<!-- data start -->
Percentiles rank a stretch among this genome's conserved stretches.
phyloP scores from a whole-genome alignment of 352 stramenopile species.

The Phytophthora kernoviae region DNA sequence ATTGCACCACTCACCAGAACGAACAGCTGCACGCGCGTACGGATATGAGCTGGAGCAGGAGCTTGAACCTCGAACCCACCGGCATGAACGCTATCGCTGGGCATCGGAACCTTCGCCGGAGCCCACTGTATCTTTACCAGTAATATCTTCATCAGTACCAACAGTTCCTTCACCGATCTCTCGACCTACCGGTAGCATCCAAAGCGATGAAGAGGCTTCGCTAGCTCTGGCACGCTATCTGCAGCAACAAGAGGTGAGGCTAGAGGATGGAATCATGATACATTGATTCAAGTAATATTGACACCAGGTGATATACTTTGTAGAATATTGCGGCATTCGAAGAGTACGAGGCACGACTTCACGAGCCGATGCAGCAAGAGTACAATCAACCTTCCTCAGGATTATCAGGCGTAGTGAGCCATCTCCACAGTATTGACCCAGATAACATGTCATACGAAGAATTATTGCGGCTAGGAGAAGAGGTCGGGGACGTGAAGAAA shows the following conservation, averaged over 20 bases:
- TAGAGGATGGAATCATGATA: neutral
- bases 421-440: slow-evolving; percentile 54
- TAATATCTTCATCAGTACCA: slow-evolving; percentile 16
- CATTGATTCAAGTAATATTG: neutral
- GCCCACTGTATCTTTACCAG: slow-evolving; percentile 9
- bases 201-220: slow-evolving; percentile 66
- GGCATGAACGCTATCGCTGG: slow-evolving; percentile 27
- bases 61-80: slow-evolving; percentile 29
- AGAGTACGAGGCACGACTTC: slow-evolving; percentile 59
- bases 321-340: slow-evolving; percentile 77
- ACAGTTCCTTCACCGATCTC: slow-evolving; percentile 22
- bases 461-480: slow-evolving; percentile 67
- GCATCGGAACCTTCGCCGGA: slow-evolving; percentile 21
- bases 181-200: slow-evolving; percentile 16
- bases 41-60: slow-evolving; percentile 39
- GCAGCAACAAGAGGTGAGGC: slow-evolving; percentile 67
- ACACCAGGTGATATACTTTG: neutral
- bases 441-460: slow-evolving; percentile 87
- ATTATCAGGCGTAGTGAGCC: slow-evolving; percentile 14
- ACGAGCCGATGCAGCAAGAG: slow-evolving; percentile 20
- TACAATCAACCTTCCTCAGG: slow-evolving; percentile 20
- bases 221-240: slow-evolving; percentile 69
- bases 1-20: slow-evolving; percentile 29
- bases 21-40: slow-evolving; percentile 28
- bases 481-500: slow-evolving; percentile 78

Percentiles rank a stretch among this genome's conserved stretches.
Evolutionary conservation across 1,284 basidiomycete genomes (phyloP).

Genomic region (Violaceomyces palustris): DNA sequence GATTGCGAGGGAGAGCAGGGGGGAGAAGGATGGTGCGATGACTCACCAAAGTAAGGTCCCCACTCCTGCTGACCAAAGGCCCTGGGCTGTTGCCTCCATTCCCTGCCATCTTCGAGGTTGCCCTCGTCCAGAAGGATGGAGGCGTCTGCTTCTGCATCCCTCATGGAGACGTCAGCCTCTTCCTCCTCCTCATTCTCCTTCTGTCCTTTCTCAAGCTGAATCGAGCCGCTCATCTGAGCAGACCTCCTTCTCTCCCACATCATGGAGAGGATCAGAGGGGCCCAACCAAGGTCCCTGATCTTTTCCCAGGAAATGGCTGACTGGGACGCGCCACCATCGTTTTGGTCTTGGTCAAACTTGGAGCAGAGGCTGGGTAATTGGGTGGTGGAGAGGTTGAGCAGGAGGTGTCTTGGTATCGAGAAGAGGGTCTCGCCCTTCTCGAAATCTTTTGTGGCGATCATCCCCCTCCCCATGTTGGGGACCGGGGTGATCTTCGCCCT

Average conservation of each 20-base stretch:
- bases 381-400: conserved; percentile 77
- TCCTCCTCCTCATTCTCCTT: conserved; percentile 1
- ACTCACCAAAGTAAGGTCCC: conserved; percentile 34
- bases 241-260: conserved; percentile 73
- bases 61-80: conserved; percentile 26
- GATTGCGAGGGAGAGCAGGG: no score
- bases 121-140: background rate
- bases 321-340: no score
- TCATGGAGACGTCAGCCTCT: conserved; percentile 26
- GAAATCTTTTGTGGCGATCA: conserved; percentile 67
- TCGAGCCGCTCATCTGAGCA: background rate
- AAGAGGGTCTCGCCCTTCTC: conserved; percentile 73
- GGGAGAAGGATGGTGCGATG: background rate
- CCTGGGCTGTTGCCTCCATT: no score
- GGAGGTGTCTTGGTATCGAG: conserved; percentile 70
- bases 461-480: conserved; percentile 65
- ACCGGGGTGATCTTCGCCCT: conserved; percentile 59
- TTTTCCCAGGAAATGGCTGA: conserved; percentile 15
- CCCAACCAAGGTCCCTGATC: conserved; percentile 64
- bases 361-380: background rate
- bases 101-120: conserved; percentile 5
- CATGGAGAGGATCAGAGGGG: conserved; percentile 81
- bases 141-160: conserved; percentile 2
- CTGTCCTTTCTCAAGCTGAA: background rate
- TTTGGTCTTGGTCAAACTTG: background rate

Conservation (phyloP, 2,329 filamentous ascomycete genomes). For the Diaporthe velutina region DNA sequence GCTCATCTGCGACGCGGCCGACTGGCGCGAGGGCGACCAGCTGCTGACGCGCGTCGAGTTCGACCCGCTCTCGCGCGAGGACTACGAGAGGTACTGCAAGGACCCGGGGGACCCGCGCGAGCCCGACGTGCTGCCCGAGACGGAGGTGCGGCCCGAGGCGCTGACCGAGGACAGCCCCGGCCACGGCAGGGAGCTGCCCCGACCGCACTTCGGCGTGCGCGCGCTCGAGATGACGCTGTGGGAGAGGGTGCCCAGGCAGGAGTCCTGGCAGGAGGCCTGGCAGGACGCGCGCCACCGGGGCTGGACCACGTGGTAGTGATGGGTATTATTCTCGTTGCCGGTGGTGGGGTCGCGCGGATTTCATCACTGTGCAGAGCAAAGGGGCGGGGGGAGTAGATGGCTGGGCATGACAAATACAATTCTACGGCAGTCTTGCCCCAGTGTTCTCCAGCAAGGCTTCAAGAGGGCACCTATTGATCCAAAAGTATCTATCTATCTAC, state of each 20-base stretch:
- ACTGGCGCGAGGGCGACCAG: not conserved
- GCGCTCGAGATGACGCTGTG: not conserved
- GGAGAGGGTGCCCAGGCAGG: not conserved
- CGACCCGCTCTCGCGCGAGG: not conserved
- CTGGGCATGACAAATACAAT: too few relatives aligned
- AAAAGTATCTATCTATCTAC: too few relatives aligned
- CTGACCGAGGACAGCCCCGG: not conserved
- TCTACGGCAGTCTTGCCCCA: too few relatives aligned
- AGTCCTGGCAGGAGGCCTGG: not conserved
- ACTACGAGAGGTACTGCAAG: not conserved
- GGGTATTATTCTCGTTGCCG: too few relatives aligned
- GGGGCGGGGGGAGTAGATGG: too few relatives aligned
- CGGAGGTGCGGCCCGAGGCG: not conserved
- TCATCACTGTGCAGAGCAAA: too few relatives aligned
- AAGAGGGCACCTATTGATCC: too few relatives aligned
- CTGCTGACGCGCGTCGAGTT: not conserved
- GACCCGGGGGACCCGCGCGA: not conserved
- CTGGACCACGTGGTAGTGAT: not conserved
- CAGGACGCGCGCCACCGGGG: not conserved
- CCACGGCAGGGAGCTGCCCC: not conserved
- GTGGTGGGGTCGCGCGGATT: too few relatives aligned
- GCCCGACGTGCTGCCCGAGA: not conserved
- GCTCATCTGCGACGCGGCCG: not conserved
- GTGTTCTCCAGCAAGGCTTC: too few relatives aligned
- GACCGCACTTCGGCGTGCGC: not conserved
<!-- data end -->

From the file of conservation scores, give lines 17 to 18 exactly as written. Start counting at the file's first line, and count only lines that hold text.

- bases 181-200: slow-evolving; percentile 16
- bases 41-60: slow-evolving; percentile 39